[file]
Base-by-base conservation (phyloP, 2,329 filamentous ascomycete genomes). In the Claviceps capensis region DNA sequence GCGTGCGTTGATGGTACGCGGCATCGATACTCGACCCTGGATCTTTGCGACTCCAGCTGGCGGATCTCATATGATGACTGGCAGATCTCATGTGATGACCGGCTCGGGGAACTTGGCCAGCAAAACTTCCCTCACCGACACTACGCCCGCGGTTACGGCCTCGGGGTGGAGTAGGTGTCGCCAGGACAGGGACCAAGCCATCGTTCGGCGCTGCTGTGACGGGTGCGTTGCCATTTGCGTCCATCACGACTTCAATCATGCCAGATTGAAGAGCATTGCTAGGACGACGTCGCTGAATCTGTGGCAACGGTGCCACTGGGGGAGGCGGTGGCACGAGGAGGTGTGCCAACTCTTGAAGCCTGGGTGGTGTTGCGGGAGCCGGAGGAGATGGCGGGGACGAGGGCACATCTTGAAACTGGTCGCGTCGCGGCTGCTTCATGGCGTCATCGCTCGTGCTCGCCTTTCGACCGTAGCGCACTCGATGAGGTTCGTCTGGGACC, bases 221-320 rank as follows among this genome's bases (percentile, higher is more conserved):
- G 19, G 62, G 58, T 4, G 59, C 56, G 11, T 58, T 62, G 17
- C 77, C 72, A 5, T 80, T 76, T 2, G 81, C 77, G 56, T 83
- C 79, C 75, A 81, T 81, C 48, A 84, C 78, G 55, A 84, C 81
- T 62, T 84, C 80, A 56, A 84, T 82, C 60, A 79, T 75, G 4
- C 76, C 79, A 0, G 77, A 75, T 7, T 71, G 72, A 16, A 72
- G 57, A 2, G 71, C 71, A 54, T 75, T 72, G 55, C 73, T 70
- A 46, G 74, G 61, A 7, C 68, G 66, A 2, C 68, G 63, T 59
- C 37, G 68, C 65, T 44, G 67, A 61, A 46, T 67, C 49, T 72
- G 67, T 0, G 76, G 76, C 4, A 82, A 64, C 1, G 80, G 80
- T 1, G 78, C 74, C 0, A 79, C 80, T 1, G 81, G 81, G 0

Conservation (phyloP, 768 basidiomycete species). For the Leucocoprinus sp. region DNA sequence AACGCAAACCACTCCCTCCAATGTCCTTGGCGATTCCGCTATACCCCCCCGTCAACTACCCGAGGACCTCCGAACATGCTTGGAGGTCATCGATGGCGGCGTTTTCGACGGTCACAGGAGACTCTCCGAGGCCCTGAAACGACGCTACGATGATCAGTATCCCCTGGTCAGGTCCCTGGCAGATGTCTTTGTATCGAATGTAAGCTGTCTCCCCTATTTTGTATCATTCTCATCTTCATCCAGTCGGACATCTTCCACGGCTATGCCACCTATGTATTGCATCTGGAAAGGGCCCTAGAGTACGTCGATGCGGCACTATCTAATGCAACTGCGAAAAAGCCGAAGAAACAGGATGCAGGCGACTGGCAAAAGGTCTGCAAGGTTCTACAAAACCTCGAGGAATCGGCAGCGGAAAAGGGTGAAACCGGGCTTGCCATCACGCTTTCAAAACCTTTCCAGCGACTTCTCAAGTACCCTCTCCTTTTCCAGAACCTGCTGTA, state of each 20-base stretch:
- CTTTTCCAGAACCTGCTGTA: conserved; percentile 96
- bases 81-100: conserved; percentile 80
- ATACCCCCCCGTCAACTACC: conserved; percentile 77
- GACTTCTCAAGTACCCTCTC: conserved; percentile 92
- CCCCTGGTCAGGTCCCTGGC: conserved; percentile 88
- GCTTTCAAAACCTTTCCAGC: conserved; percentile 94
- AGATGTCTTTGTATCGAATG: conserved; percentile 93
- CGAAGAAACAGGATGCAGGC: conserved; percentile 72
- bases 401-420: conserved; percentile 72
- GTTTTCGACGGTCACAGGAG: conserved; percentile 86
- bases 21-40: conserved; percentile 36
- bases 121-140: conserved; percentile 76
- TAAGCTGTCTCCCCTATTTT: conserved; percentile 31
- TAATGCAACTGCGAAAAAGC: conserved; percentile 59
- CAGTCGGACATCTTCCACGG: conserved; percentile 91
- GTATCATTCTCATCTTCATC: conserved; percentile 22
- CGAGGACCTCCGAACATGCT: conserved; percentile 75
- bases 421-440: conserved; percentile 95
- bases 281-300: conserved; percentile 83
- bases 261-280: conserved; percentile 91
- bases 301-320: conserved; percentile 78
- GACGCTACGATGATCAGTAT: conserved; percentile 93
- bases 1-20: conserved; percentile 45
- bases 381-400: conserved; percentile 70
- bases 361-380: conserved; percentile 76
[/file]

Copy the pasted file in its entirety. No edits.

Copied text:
Base-by-base conservation (phyloP, 2,329 filamentous ascomycete genomes). In the Claviceps capensis region DNA sequence GCGTGCGTTGATGGTACGCGGCATCGATACTCGACCCTGGATCTTTGCGACTCCAGCTGGCGGATCTCATATGATGACTGGCAGATCTCATGTGATGACCGGCTCGGGGAACTTGGCCAGCAAAACTTCCCTCACCGACACTACGCCCGCGGTTACGGCCTCGGGGTGGAGTAGGTGTCGCCAGGACAGGGACCAAGCCATCGTTCGGCGCTGCTGTGACGGGTGCGTTGCCATTTGCGTCCATCACGACTTCAATCATGCCAGATTGAAGAGCATTGCTAGGACGACGTCGCTGAATCTGTGGCAACGGTGCCACTGGGGGAGGCGGTGGCACGAGGAGGTGTGCCAACTCTTGAAGCCTGGGTGGTGTTGCGGGAGCCGGAGGAGATGGCGGGGACGAGGGCACATCTTGAAACTGGTCGCGTCGCGGCTGCTTCATGGCGTCATCGCTCGTGCTCGCCTTTCGACCGTAGCGCACTCGATGAGGTTCGTCTGGGACC, bases 221-320 rank as follows among this genome's bases (percentile, higher is more conserved):
- G 19, G 62, G 58, T 4, G 59, C 56, G 11, T 58, T 62, G 17
- C 77, C 72, A 5, T 80, T 76, T 2, G 81, C 77, G 56, T 83
- C 79, C 75, A 81, T 81, C 48, A 84, C 78, G 55, A 84, C 81
- T 62, T 84, C 80, A 56, A 84, T 82, C 60, A 79, T 75, G 4
- C 76, C 79, A 0, G 77, A 75, T 7, T 71, G 72, A 16, A 72
- G 57, A 2, G 71, C 71, A 54, T 75, T 72, G 55, C 73, T 70
- A 46, G 74, G 61, A 7, C 68, G 66, A 2, C 68, G 63, T 59
- C 37, G 68, C 65, T 44, G 67, A 61, A 46, T 67, C 49, T 72
- G 67, T 0, G 76, G 76, C 4, A 82, A 64, C 1, G 80, G 80
- T 1, G 78, C 74, C 0, A 79, C 80, T 1, G 81, G 81, G 0

Conservation (phyloP, 768 basidiomycete species). For the Leucocoprinus sp. region DNA sequence AACGCAAACCACTCCCTCCAATGTCCTTGGCGATTCCGCTATACCCCCCCGTCAACTACCCGAGGACCTCCGAACATGCTTGGAGGTCATCGATGGCGGCGTTTTCGACGGTCACAGGAGACTCTCCGAGGCCCTGAAACGACGCTACGATGATCAGTATCCCCTGGTCAGGTCCCTGGCAGATGTCTTTGTATCGAATGTAAGCTGTCTCCCCTATTTTGTATCATTCTCATCTTCATCCAGTCGGACATCTTCCACGGCTATGCCACCTATGTATTGCATCTGGAAAGGGCCCTAGAGTACGTCGATGCGGCACTATCTAATGCAACTGCGAAAAAGCCGAAGAAACAGGATGCAGGCGACTGGCAAAAGGTCTGCAAGGTTCTACAAAACCTCGAGGAATCGGCAGCGGAAAAGGGTGAAACCGGGCTTGCCATCACGCTTTCAAAACCTTTCCAGCGACTTCTCAAGTACCCTCTCCTTTTCCAGAACCTGCTGTA, state of each 20-base stretch:
- CTTTTCCAGAACCTGCTGTA: conserved; percentile 96
- bases 81-100: conserved; percentile 80
- ATACCCCCCCGTCAACTACC: conserved; percentile 77
- GACTTCTCAAGTACCCTCTC: conserved; percentile 92
- CCCCTGGTCAGGTCCCTGGC: conserved; percentile 88
- GCTTTCAAAACCTTTCCAGC: conserved; percentile 94
- AGATGTCTTTGTATCGAATG: conserved; percentile 93
- CGAAGAAACAGGATGCAGGC: conserved; percentile 72
- bases 401-420: conserved; percentile 72
- GTTTTCGACGGTCACAGGAG: conserved; percentile 86
- bases 21-40: conserved; percentile 36
- bases 121-140: conserved; percentile 76
- TAAGCTGTCTCCCCTATTTT: conserved; percentile 31
- TAATGCAACTGCGAAAAAGC: conserved; percentile 59
- CAGTCGGACATCTTCCACGG: conserved; percentile 91
- GTATCATTCTCATCTTCATC: conserved; percentile 22
- CGAGGACCTCCGAACATGCT: conserved; percentile 75
- bases 421-440: conserved; percentile 95
- bases 281-300: conserved; percentile 83
- bases 261-280: conserved; percentile 91
- bases 301-320: conserved; percentile 78
- GACGCTACGATGATCAGTAT: conserved; percentile 93
- bases 1-20: conserved; percentile 45
- bases 381-400: conserved; percentile 70
- bases 361-380: conserved; percentile 76